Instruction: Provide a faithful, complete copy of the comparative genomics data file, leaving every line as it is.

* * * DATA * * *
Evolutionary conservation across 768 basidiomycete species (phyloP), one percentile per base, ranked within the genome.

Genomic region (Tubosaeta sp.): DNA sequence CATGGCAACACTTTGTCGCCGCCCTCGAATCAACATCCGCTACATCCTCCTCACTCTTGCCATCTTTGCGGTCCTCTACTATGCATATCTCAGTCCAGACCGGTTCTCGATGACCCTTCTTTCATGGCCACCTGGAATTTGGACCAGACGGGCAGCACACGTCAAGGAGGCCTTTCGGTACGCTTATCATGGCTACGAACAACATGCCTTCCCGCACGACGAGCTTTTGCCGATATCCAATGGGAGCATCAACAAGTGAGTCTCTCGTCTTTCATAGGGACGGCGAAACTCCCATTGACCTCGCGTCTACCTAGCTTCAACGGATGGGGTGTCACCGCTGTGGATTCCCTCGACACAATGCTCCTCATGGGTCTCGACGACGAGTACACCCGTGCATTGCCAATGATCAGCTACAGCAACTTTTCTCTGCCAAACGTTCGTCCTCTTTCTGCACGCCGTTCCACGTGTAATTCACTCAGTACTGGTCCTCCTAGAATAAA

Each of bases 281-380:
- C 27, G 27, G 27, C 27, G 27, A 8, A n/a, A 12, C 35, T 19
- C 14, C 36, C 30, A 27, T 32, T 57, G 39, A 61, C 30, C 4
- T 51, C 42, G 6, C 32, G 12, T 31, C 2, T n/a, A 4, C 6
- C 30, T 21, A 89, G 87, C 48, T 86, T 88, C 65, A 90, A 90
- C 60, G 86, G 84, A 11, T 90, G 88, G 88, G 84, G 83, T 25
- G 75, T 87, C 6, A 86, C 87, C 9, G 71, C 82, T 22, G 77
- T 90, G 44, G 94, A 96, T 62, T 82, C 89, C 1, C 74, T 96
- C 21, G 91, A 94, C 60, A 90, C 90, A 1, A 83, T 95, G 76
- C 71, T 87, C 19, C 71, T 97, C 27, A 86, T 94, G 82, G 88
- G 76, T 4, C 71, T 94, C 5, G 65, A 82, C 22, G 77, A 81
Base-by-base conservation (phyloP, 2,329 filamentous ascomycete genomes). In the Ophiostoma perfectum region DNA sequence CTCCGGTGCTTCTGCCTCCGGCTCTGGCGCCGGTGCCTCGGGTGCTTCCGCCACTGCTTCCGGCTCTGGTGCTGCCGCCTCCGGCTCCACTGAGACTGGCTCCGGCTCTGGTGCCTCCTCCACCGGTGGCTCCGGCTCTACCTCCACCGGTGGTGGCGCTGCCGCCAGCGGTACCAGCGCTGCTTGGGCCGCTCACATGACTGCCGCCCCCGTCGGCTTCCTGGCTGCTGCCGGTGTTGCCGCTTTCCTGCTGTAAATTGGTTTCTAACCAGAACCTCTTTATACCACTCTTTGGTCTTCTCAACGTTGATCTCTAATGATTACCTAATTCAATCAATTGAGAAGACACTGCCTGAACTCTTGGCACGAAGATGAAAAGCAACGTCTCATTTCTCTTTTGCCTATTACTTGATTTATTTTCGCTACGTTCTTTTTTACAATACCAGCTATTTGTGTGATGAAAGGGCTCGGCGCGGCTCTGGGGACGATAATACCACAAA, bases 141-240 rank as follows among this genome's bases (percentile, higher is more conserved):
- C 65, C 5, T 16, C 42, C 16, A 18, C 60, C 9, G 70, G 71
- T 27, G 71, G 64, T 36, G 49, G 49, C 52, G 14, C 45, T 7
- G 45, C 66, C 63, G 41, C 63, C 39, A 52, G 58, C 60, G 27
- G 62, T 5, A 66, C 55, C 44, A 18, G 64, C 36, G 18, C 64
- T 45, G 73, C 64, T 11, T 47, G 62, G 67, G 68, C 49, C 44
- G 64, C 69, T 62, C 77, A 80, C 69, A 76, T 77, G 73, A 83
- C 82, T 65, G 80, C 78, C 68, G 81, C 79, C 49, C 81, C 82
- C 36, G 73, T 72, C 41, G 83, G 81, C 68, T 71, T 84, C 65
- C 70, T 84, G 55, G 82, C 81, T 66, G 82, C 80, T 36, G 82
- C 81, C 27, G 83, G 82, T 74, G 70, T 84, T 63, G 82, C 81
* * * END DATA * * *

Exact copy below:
Evolutionary conservation across 768 basidiomycete species (phyloP), one percentile per base, ranked within the genome.

Genomic region (Tubosaeta sp.): DNA sequence CATGGCAACACTTTGTCGCCGCCCTCGAATCAACATCCGCTACATCCTCCTCACTCTTGCCATCTTTGCGGTCCTCTACTATGCATATCTCAGTCCAGACCGGTTCTCGATGACCCTTCTTTCATGGCCACCTGGAATTTGGACCAGACGGGCAGCACACGTCAAGGAGGCCTTTCGGTACGCTTATCATGGCTACGAACAACATGCCTTCCCGCACGACGAGCTTTTGCCGATATCCAATGGGAGCATCAACAAGTGAGTCTCTCGTCTTTCATAGGGACGGCGAAACTCCCATTGACCTCGCGTCTACCTAGCTTCAACGGATGGGGTGTCACCGCTGTGGATTCCCTCGACACAATGCTCCTCATGGGTCTCGACGACGAGTACACCCGTGCATTGCCAATGATCAGCTACAGCAACTTTTCTCTGCCAAACGTTCGTCCTCTTTCTGCACGCCGTTCCACGTGTAATTCACTCAGTACTGGTCCTCCTAGAATAAA

Each of bases 281-380:
- C 27, G 27, G 27, C 27, G 27, A 8, A n/a, A 12, C 35, T 19
- C 14, C 36, C 30, A 27, T 32, T 57, G 39, A 61, C 30, C 4
- T 51, C 42, G 6, C 32, G 12, T 31, C 2, T n/a, A 4, C 6
- C 30, T 21, A 89, G 87, C 48, T 86, T 88, C 65, A 90, A 90
- C 60, G 86, G 84, A 11, T 90, G 88, G 88, G 84, G 83, T 25
- G 75, T 87, C 6, A 86, C 87, C 9, G 71, C 82, T 22, G 77
- T 90, G 44, G 94, A 96, T 62, T 82, C 89, C 1, C 74, T 96
- C 21, G 91, A 94, C 60, A 90, C 90, A 1, A 83, T 95, G 76
- C 71, T 87, C 19, C 71, T 97, C 27, A 86, T 94, G 82, G 88
- G 76, T 4, C 71, T 94, C 5, G 65, A 82, C 22, G 77, A 81
Base-by-base conservation (phyloP, 2,329 filamentous ascomycete genomes). In the Ophiostoma perfectum region DNA sequence CTCCGGTGCTTCTGCCTCCGGCTCTGGCGCCGGTGCCTCGGGTGCTTCCGCCACTGCTTCCGGCTCTGGTGCTGCCGCCTCCGGCTCCACTGAGACTGGCTCCGGCTCTGGTGCCTCCTCCACCGGTGGCTCCGGCTCTACCTCCACCGGTGGTGGCGCTGCCGCCAGCGGTACCAGCGCTGCTTGGGCCGCTCACATGACTGCCGCCCCCGTCGGCTTCCTGGCTGCTGCCGGTGTTGCCGCTTTCCTGCTGTAAATTGGTTTCTAACCAGAACCTCTTTATACCACTCTTTGGTCTTCTCAACGTTGATCTCTAATGATTACCTAATTCAATCAATTGAGAAGACACTGCCTGAACTCTTGGCACGAAGATGAAAAGCAACGTCTCATTTCTCTTTTGCCTATTACTTGATTTATTTTCGCTACGTTCTTTTTTACAATACCAGCTATTTGTGTGATGAAAGGGCTCGGCGCGGCTCTGGGGACGATAATACCACAAA, bases 141-240 rank as follows among this genome's bases (percentile, higher is more conserved):
- C 65, C 5, T 16, C 42, C 16, A 18, C 60, C 9, G 70, G 71
- T 27, G 71, G 64, T 36, G 49, G 49, C 52, G 14, C 45, T 7
- G 45, C 66, C 63, G 41, C 63, C 39, A 52, G 58, C 60, G 27
- G 62, T 5, A 66, C 55, C 44, A 18, G 64, C 36, G 18, C 64
- T 45, G 73, C 64, T 11, T 47, G 62, G 67, G 68, C 49, C 44
- G 64, C 69, T 62, C 77, A 80, C 69, A 76, T 77, G 73, A 83
- C 82, T 65, G 80, C 78, C 68, G 81, C 79, C 49, C 81, C 82
- C 36, G 73, T 72, C 41, G 83, G 81, C 68, T 71, T 84, C 65
- C 70, T 84, G 55, G 82, C 81, T 66, G 82, C 80, T 36, G 82
- C 81, C 27, G 83, G 82, T 74, G 70, T 84, T 63, G 82, C 81